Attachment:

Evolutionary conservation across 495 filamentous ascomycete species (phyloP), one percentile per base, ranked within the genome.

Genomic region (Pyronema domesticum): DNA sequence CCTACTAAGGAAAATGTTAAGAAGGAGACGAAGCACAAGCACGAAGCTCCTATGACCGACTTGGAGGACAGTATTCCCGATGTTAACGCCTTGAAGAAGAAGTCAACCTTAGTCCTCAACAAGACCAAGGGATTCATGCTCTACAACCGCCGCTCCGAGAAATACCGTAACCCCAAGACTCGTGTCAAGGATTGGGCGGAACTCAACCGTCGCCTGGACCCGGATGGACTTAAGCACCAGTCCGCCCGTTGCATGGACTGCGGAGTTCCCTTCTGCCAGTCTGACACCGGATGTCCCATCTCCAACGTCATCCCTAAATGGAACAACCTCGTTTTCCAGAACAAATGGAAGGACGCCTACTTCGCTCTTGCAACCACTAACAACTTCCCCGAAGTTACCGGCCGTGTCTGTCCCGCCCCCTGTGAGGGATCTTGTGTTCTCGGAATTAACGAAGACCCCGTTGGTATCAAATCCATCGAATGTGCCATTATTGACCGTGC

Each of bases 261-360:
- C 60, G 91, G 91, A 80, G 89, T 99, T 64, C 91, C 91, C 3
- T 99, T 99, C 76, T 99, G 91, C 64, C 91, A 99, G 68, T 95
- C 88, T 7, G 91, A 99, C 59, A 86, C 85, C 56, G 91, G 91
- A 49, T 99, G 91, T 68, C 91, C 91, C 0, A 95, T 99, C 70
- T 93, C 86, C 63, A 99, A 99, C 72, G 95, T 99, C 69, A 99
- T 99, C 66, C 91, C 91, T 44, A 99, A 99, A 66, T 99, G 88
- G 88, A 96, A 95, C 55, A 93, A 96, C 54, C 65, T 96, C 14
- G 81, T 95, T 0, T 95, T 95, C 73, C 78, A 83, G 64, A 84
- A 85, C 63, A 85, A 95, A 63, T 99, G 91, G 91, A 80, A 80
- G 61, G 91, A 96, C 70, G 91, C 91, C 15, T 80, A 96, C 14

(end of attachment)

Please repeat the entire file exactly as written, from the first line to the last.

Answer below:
Evolutionary conservation across 495 filamentous ascomycete species (phyloP), one percentile per base, ranked within the genome.

Genomic region (Pyronema domesticum): DNA sequence CCTACTAAGGAAAATGTTAAGAAGGAGACGAAGCACAAGCACGAAGCTCCTATGACCGACTTGGAGGACAGTATTCCCGATGTTAACGCCTTGAAGAAGAAGTCAACCTTAGTCCTCAACAAGACCAAGGGATTCATGCTCTACAACCGCCGCTCCGAGAAATACCGTAACCCCAAGACTCGTGTCAAGGATTGGGCGGAACTCAACCGTCGCCTGGACCCGGATGGACTTAAGCACCAGTCCGCCCGTTGCATGGACTGCGGAGTTCCCTTCTGCCAGTCTGACACCGGATGTCCCATCTCCAACGTCATCCCTAAATGGAACAACCTCGTTTTCCAGAACAAATGGAAGGACGCCTACTTCGCTCTTGCAACCACTAACAACTTCCCCGAAGTTACCGGCCGTGTCTGTCCCGCCCCCTGTGAGGGATCTTGTGTTCTCGGAATTAACGAAGACCCCGTTGGTATCAAATCCATCGAATGTGCCATTATTGACCGTGC

Each of bases 261-360:
- C 60, G 91, G 91, A 80, G 89, T 99, T 64, C 91, C 91, C 3
- T 99, T 99, C 76, T 99, G 91, C 64, C 91, A 99, G 68, T 95
- C 88, T 7, G 91, A 99, C 59, A 86, C 85, C 56, G 91, G 91
- A 49, T 99, G 91, T 68, C 91, C 91, C 0, A 95, T 99, C 70
- T 93, C 86, C 63, A 99, A 99, C 72, G 95, T 99, C 69, A 99
- T 99, C 66, C 91, C 91, T 44, A 99, A 99, A 66, T 99, G 88
- G 88, A 96, A 95, C 55, A 93, A 96, C 54, C 65, T 96, C 14
- G 81, T 95, T 0, T 95, T 95, C 73, C 78, A 83, G 64, A 84
- A 85, C 63, A 85, A 95, A 63, T 99, G 91, G 91, A 80, A 80
- G 61, G 91, A 96, C 70, G 91, C 91, C 15, T 80, A 96, C 14